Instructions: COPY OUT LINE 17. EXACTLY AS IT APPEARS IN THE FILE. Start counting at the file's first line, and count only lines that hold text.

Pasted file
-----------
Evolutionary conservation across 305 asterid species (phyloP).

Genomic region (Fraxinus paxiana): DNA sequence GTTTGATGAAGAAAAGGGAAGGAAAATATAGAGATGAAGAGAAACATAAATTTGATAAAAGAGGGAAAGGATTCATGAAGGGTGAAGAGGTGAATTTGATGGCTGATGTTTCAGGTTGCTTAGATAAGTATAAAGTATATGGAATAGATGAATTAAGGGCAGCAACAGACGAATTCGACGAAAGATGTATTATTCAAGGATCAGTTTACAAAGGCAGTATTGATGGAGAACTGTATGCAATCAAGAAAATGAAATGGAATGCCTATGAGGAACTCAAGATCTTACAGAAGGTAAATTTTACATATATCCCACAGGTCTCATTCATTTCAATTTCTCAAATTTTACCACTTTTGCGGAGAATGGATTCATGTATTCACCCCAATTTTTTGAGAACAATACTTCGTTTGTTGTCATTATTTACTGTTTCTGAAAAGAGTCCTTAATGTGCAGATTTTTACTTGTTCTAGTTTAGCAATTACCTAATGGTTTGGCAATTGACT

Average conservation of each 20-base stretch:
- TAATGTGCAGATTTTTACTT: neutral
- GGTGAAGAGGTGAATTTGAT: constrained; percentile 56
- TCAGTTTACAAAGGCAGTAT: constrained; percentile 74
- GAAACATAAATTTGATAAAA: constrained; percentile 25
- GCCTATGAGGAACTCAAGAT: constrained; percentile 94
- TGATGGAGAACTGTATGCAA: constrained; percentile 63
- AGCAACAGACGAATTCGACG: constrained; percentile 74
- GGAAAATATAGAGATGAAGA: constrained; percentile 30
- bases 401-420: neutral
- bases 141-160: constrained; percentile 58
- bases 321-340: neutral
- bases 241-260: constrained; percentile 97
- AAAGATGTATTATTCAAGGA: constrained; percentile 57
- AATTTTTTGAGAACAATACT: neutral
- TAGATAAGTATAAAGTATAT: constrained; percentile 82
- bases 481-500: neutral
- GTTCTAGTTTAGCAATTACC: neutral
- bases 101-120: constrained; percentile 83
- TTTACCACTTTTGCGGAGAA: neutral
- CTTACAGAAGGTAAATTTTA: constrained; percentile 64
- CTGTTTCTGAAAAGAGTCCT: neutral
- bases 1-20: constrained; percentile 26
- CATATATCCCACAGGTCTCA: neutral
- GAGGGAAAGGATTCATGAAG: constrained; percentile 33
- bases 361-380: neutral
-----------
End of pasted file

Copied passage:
- AATTTTTTGAGAACAATACT: neutral